2 Chapter Mystery A case of mistaken identity Page 417Hypothesis: How did the police know they had the wrong suspect?
3 Section 15.1 Selective Breeding Objectives:What is selective breeding used for ?How do people increase genetic variation?Define:Selective breedingHybridizationInbreedingbiotechnology
4 I. Selective Breeding Dogs = Chihuahua Great Dane Humans bred dogs for 1000s of years looking to produce better hunters, retrievers, companionsSelective breeding – allowing only those animals with wanted characteristics to produce the next generationHumans use selective breeding, which takes advantage of naturally occurring genetic variation, to pass wanted traits on to the next generation of organismsProduced new varieties of cultivated plants and all domestic animals (horses, cats, cows) by selectively breeding for particular traitsNative Americans selectively bred teosinte (wild grass) to produce corn = more nutritious and productive
5 A. HybridizationLuther Burbank (1849 – 1926) – developed >800 varieties of plantsHybridization – crossing dissimilar individuals to bring together best of both organismsHybrids – individuals produced by crossesOften hardier than either of parentsBurbank’s crosses combined disease resistance of one plant w/ food-producing capacity of anotherResults in new line of plants that had traits farmers needed to increase food production
6 B. InbreedingInbreeding – continued breeding of individuals with similar characteristicsUsed to maintain desirable characteristics in a line of organismsHelps ensure that characteristics that make each breed unique are preservedCan be riskyMost members of a breed = genetically similarIncreases chance that a cross b/w 2 individuals will bring together 2 recessive alleles for genetic defect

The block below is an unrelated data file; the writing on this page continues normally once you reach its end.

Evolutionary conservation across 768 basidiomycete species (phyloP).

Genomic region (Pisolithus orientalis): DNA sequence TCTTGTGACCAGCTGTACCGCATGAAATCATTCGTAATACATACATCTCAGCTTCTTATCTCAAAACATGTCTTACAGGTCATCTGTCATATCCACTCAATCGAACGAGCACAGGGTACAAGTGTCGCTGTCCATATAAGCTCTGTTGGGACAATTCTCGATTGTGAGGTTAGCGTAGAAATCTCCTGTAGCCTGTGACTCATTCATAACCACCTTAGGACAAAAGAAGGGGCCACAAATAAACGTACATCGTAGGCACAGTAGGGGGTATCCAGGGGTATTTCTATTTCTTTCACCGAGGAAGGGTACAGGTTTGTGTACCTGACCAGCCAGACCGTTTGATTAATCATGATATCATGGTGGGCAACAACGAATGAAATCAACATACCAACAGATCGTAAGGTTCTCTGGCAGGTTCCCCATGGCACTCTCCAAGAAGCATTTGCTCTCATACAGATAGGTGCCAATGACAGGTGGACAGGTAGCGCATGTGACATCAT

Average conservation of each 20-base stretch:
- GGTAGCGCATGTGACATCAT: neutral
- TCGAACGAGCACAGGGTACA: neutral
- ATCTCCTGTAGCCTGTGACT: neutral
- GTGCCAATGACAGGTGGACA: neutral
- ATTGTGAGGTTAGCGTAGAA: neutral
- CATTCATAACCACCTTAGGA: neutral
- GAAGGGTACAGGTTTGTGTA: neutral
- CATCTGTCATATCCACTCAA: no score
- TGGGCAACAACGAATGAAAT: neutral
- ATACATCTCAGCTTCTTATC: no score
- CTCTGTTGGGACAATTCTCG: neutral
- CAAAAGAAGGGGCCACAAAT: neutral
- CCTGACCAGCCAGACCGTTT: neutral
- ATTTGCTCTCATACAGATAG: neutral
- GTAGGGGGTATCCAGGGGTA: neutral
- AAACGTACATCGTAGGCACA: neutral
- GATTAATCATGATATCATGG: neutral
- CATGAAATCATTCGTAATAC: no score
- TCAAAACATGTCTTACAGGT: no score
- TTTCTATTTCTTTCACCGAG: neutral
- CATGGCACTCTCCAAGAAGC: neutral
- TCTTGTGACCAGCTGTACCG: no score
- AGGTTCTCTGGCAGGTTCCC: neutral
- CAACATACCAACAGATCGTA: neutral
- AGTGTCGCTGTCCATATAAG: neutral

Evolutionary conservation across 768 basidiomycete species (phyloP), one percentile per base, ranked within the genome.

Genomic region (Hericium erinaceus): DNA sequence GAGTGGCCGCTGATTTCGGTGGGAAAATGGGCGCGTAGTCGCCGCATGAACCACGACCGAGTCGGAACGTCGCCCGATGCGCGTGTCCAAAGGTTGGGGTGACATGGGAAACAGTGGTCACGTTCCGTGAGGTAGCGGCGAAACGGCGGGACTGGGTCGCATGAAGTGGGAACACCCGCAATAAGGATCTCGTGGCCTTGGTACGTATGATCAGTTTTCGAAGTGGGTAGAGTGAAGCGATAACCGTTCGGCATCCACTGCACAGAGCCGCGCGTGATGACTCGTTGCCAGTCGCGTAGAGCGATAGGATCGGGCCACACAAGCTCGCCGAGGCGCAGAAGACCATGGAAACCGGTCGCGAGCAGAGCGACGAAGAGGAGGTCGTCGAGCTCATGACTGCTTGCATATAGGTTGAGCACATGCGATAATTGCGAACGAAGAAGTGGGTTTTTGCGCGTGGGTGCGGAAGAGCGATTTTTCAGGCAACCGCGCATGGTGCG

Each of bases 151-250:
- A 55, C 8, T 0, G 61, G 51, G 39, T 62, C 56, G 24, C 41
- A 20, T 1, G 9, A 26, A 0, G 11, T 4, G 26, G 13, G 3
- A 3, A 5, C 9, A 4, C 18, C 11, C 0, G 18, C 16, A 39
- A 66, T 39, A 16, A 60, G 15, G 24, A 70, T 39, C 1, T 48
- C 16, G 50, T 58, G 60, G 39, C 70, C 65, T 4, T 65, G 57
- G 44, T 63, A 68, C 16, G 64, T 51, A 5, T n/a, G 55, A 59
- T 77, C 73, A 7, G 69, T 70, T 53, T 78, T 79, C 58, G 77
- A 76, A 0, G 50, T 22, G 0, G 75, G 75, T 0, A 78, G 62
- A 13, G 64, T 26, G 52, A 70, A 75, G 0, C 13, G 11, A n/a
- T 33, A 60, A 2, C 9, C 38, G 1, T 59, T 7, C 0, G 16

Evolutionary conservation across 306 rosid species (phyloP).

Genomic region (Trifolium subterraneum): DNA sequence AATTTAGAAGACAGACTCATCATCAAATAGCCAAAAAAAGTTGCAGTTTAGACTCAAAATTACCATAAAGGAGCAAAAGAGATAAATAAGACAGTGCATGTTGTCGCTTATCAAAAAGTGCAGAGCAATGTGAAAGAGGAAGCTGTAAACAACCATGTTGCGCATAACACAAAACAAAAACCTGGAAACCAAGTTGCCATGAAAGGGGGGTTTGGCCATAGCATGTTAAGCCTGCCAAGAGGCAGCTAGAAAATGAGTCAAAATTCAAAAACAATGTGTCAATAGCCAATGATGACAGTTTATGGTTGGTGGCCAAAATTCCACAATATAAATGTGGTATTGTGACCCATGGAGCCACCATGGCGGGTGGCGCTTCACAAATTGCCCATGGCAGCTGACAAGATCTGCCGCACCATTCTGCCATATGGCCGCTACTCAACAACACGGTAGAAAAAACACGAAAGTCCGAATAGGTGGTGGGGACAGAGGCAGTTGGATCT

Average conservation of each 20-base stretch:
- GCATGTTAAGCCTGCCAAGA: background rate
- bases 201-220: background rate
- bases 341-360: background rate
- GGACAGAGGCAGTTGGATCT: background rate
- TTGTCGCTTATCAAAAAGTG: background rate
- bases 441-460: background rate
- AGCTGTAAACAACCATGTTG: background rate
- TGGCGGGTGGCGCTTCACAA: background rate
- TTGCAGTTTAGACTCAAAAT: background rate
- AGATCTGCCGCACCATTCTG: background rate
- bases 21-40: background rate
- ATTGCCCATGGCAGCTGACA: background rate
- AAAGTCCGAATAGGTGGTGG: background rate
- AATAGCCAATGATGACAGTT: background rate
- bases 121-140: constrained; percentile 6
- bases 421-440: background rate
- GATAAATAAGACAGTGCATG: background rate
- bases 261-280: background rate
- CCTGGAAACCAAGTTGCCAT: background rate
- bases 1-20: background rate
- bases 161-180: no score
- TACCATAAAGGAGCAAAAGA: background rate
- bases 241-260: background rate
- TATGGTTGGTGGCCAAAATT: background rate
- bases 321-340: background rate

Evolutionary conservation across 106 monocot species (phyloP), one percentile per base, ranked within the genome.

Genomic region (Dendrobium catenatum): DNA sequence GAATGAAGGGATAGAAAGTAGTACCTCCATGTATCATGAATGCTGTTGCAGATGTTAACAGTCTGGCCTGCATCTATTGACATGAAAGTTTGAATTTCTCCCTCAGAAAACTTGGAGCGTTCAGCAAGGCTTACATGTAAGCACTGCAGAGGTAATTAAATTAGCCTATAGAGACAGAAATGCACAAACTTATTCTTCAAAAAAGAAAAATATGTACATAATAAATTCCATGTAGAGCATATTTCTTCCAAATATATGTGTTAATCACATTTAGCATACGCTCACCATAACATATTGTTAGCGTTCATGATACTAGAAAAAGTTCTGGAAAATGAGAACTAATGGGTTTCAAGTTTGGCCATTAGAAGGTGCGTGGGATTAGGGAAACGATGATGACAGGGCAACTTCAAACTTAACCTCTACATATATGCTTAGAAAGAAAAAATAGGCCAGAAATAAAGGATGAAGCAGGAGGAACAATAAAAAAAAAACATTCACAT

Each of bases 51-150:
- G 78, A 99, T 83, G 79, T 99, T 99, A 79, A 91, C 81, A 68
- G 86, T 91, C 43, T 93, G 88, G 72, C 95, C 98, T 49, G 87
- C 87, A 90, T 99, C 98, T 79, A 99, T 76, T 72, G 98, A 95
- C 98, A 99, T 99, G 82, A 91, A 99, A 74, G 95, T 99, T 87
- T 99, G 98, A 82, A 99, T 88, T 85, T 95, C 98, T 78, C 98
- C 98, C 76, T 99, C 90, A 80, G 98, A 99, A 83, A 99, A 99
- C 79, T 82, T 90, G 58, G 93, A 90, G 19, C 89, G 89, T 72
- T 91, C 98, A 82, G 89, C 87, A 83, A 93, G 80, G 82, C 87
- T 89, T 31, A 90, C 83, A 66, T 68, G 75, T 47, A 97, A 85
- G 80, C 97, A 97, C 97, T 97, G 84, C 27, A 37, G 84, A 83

7 II. Increasing Variation Breeders can increase the genetic variation in a population by introducing mutations, which are the ultimate source of biological diversityBiotechnology – application of a technological process, invention, or methodUsed when manipulate genetic makeup of an organismSelective breeding = one form (important in agriculture and medicine)
8 A. Bacterial Mutations Mutations – heritable changes in DNA Occur spontaneouslyCan be increased by breeders by using radiation or chemicalsMany harmful to organismWith luck and perseverance breeders can produce a few mutants w/ useful characteristics not found in original populationUseful in bacteriaSmallMillions can be treated w/ radiation/chemicals at same time = increases chance of producing a useful mutantScientists have produced 100s of useful bacteriaSome consume oil (oil spills)Working on bacteria that can clean up radioactive substances and metal pollution in environment
9 B. Polyploid PlantsDrugs that prevent separation of chromosomes during meiosis = useful in plant breedingProduce cells that have many times normal number of chromosomesPlants grown from these cells = polyploid b/c they have many sets of chromosomesPolyploidy – usually fatal in animals; plants much better at tolerating extra sets of chromosomesCan quickly produce new species of plants: larger and stronger than diploid relativesBananas, citrus fruits
10 Section 15.2 Recombinant DNA Objectives:How do scientists copy the DNA of living organism?How is recombinant DNA used?How can genes from one organism be inserted into another organism?Define:Polymerase chain reactionRecombinant DNAPlasmidGenetic markerTransgenicClone
11 I. Copying DNA In the past – mutations unpredictable Today – genetic engineers can transfer certain genes at will from one organism to another = new living thingsDNA extracted from cells cut into fragments separated according to size find DNA of single gene among 3 million fragments!!!!
12 Mystery CluePage 421…How could restriction enzymes be used to analyze the DNA evidence found on the suspect?
13 A. Finding Genes 1987 – Douglas Prasher – jellyfish wanted to find gene that codes for green fluorescent proteinGFP – absorbs energy from light & makes jellyfish parts glowWanted to link GFP to when a protein was being made in a cellTo find the gene using mRNA and radioactive probes to bind to complementary base sequences